Concerts and shows across the Boston and Cambridge area may have satisfied the urge to see and hear professionals, but many law students are artists and musicians in their own right. Students who play music, act, sing, and dance have often shared their talents with friends and classmates closer to home. Albert Burt wrote to his brother Farlow in March 1912 that “there must be something about the feeling of descending water that makes the folks under it want to sing for the majority of the fellows tune up when they get into the shower.” From singing in the shower and impromptu sessions in the dorms to formal concerts in off-campus venues, HLS students have performed for their friends and colleagues since the earliest days of the Law School.
Detail of letter from Albert F. Burt to Edward A. Burt; April 7, 1912; Albert F. Burt Papers; Box 1, Folder 7; HOLLIS no. 13846966
"These are lively times in the dormitory; boxing matches in the common room, tennis and foot races in the hallways, organ and violent duet one evening, piano duet the next afternoon. Some of these I miss and am told about afterward, others I hear going on at the time, and still others I manage to attend. A musical streak struck here about two weeks ago, one evening we had two violins, a mandolin, and a piano, all going at the same time, but fortunately all acting independently each in a room by himself."
Walter Hastings Dormitory Room; Walter R. Fleischer, Harvard University News Office, photographer; Gelatin silver print, 8 x 10 in.; Photographs of Harvard Law School Students: Sports, Rest, and Recreation; Box 2, Folder 8
Celebrations of the arts were sometimes part of formal school-sponsored events but have also come from law students themselves. As one student wrote in a semester preview of arts events in the Harvard Law Record, “Although it is fun to simply explore the cultural life of Harvard, it is special to support HLS students as they find lives outside the narrow limits of the law.”
Sweeny Todd Flyer; 1994; Harvard Law School Ephemera Collection
Celebrations of the arts were sometimes part of formal school-sponsored events and campus groups, such as the HLS Drama Society and Office of the Registrar. In December 1976, the Office of the Registrar began "an informal afternoon concert series to help invigorate the cultural life of the Law School."
However, students have also taken it upon themselves to celebrate their colleagues' artistic talents. As one student wrote in February 1998 in a semester preview of arts events in the Harvard Law Record, “Although it is fun to simply explore the cultural life of Harvard, it is special to support HLS students as they find lives outside the narrow limits of the law.”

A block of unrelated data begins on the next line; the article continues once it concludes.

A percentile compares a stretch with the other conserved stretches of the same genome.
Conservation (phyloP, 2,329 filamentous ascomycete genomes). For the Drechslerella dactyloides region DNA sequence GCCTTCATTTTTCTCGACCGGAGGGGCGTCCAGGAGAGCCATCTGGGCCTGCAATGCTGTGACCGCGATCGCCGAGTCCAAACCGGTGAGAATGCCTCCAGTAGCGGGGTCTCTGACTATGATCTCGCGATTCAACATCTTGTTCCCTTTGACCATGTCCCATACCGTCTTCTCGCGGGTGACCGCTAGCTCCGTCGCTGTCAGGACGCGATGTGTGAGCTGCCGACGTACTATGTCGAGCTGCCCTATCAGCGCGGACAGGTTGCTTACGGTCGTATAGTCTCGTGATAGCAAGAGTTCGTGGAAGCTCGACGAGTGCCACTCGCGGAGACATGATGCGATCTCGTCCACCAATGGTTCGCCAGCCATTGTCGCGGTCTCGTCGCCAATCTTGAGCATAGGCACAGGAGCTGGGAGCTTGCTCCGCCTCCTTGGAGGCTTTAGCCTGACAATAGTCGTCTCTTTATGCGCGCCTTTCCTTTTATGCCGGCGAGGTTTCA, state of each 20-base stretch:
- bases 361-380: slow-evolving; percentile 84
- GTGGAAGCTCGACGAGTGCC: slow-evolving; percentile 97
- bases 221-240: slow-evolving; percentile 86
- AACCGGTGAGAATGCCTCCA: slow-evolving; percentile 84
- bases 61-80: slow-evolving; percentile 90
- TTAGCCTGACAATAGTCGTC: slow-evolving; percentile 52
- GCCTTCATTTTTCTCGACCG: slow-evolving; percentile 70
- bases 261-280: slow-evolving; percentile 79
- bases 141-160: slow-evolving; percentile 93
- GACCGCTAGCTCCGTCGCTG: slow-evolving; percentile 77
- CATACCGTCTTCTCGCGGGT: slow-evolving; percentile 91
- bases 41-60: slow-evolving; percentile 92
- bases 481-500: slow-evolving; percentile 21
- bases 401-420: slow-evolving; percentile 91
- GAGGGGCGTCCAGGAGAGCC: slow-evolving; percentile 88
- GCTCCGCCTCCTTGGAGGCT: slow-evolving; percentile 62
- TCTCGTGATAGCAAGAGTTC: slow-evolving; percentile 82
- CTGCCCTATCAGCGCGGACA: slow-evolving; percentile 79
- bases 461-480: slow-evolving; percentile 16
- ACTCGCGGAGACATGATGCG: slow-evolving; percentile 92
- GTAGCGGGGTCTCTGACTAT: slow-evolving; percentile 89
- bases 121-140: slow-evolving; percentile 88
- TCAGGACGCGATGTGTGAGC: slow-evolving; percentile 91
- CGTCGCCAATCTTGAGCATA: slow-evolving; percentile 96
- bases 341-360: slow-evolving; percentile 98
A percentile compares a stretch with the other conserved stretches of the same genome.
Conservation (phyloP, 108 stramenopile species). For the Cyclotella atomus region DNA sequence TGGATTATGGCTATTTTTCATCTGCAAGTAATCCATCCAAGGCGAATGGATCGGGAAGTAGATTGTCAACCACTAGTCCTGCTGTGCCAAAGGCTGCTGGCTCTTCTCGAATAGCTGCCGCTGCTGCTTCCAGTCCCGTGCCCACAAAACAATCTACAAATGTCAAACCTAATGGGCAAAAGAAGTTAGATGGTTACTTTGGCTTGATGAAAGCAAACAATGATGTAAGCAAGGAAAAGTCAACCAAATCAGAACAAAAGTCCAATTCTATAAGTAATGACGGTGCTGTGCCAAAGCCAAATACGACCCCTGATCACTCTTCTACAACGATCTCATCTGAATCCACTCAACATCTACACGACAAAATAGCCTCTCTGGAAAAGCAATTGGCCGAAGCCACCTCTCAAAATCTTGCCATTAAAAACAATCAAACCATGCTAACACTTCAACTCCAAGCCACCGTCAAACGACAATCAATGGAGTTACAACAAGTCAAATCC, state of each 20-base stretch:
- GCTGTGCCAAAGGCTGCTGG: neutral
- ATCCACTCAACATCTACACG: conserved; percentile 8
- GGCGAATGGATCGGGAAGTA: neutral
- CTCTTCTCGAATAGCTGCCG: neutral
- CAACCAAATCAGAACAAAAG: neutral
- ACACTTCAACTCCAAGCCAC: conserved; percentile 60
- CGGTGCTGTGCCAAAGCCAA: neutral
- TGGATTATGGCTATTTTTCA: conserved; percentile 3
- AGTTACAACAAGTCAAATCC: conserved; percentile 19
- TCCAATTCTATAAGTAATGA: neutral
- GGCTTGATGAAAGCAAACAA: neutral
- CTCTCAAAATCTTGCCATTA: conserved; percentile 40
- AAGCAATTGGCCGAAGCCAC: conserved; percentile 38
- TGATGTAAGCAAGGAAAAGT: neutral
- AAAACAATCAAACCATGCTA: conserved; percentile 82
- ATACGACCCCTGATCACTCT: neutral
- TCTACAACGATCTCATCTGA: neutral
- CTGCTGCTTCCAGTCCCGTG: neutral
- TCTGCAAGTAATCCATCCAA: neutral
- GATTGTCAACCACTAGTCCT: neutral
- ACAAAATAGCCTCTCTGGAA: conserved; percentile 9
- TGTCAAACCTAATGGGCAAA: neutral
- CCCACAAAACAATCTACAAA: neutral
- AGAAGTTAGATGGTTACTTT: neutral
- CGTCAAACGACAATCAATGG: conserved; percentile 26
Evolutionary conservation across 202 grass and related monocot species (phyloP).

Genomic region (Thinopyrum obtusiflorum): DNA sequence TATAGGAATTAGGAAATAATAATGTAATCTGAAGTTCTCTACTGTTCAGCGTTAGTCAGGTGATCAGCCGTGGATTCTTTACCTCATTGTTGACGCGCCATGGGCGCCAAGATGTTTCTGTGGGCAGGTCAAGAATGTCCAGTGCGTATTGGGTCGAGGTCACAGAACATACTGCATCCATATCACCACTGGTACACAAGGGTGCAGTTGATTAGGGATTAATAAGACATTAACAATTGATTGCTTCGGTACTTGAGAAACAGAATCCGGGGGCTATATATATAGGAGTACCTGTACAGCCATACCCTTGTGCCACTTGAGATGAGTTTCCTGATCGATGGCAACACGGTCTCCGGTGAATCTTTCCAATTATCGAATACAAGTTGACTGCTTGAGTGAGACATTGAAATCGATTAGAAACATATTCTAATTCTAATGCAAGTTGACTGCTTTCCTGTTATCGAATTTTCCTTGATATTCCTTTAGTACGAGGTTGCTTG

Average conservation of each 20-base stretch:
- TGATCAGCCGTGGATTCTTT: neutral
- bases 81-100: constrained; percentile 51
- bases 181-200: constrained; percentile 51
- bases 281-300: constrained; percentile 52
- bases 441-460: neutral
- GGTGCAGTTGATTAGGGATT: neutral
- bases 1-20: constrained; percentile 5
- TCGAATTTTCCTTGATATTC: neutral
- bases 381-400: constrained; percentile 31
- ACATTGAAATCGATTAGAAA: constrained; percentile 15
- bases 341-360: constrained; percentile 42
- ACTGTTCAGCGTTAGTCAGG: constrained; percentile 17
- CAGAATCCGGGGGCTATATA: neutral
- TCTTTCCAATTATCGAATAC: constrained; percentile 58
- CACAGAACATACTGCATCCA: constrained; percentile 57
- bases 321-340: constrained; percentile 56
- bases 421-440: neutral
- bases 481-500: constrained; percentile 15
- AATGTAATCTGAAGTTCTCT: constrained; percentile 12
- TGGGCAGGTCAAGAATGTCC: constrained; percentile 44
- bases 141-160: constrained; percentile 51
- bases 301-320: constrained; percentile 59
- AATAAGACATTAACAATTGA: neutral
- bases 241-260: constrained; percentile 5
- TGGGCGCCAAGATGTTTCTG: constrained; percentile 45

Robert Jennings, a Choate fellow who attended Harvard Law School during the 1936-1937 academic year, performed in a Winthrop House show in April 1937. Winthrop House residents, of which Jennings was one for the duration of his time in Cambridge, have long staged performances as part of their regular activities during the school year. In this particular show, Jennings performed an entr’acte. Meaning “between the acts,” “entr’acte” refers to a short piece performed between two acts of a larger production. Jennings performed a popular, humorous monologue called “The Lion and Albert.” The piece was written by Scottish poet, scriptwriter, and comedian Marriot Edgar and first performed by English actor Stanley Holloway. The monologue is about a couple who takes their son to the zoo only to see him eaten by a lion.
Excerpt (April 25, 1937) and photographic reproduction from Letters from America from R.Y. Jennings: written during the academic year spent at the University of Harvard 1936-37; [s.l. : s.n., 2009]; HOLLIS no. 12064914
“I gave the “Lion and Albert” (text gleaned from a gramophone record) and “Sam, Sam”. Both nights it was a great success. Most people, to my amazement, said it was the high light of their evening and I even had the congratulations from the House Masters. . . . I seem to have discovered, quite by accident, a histrionic gift, which I had no idea that I possessed. I am rather pleased about it because it is quite an asset socially, to be able to do things like that rather well.”
“The Leisure Class to Play Club III,” October 25, 1991; Harvard Law Record, vol. 93, no. 5; HOLLIS no. 116790
Flyers for The Leisure Class; 1992; Harvard Law School Ephemera Collection